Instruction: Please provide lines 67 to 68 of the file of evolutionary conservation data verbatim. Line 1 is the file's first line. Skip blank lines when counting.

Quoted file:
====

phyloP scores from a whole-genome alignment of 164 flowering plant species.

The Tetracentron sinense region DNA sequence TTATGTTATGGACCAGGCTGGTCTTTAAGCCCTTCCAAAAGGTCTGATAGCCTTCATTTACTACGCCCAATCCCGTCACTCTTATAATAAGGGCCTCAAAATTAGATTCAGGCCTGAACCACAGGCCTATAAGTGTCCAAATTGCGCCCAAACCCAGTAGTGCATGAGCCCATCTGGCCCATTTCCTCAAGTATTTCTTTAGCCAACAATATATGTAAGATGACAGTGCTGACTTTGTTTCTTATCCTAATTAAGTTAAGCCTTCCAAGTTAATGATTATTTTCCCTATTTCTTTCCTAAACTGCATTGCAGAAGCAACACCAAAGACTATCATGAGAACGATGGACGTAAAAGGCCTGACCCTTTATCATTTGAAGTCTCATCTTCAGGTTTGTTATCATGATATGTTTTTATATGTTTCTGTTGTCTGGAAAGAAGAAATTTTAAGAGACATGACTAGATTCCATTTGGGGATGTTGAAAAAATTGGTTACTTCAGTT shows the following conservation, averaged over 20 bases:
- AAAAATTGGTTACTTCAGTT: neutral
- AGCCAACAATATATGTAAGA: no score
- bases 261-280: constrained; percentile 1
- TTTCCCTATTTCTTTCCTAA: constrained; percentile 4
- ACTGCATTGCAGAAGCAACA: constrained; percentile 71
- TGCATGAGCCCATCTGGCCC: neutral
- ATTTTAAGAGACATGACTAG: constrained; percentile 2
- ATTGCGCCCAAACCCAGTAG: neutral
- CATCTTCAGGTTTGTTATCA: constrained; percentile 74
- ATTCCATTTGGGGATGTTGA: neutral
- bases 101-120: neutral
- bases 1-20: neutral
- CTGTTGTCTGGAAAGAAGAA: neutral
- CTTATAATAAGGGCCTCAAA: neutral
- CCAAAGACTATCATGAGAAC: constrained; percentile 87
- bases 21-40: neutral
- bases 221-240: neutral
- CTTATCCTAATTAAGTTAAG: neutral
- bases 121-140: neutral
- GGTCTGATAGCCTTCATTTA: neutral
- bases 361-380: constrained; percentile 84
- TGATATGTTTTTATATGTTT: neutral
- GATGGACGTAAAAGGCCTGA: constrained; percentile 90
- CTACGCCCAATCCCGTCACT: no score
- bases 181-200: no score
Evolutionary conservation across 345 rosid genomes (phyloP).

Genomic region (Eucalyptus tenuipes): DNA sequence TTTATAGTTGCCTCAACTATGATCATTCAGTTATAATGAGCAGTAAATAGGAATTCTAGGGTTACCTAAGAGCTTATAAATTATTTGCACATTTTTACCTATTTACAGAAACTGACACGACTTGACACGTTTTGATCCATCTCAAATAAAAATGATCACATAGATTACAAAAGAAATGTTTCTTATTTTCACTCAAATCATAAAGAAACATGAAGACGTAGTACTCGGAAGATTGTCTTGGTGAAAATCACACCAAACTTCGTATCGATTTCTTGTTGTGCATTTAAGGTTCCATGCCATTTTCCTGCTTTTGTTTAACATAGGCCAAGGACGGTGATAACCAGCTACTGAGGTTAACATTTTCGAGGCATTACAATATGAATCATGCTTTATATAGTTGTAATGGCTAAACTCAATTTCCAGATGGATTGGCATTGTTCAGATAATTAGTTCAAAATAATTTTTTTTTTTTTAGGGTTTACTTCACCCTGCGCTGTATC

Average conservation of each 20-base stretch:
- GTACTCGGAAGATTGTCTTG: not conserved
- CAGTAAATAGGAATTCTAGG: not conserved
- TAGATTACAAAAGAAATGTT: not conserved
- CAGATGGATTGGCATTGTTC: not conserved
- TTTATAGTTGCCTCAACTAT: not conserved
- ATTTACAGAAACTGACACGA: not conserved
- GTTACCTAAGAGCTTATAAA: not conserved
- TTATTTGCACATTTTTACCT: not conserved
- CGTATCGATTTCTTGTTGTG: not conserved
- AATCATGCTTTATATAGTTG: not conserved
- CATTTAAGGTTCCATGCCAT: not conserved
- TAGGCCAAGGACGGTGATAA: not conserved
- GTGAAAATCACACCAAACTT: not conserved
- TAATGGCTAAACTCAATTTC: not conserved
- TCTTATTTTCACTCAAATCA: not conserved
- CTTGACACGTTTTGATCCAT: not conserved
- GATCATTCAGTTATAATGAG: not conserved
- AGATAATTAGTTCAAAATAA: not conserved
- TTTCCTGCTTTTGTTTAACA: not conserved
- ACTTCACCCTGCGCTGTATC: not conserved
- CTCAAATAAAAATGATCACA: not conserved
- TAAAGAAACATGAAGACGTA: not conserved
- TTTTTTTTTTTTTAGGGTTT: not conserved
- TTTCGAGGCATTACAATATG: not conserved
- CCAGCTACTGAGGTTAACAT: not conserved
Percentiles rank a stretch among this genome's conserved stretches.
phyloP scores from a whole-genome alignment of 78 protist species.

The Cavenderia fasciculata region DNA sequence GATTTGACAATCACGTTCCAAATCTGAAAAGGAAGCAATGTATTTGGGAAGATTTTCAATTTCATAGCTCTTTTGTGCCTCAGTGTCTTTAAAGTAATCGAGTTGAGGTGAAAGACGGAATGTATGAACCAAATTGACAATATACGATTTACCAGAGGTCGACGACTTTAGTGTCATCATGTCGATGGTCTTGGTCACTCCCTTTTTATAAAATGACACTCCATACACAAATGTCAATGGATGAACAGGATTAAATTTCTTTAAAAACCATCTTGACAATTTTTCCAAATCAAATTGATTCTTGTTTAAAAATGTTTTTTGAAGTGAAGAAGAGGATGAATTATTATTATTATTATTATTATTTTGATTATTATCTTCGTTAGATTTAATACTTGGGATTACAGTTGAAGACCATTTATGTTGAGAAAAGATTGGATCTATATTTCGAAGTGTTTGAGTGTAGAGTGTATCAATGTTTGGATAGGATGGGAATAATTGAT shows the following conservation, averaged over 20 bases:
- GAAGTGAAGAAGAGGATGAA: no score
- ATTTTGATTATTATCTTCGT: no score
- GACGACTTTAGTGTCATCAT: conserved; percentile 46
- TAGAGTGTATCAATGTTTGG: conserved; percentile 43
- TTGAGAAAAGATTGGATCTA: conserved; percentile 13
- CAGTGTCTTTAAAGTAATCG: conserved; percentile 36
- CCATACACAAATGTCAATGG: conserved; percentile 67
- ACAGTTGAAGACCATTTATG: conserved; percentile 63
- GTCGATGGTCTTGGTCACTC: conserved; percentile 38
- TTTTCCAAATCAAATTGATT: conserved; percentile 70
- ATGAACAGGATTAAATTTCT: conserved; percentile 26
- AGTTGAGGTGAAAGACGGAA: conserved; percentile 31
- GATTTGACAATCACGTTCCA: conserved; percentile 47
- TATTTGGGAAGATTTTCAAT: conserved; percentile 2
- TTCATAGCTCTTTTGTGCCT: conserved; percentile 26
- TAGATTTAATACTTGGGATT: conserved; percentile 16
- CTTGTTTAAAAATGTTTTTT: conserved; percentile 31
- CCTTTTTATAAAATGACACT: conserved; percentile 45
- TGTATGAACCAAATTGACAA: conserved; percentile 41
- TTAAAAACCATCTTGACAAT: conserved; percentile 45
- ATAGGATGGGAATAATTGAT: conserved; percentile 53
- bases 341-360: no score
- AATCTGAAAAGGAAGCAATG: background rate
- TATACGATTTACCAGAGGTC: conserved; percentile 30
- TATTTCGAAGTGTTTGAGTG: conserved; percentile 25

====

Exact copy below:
- GTCGATGGTCTTGGTCACTC: conserved; percentile 38
- TTTTCCAAATCAAATTGATT: conserved; percentile 70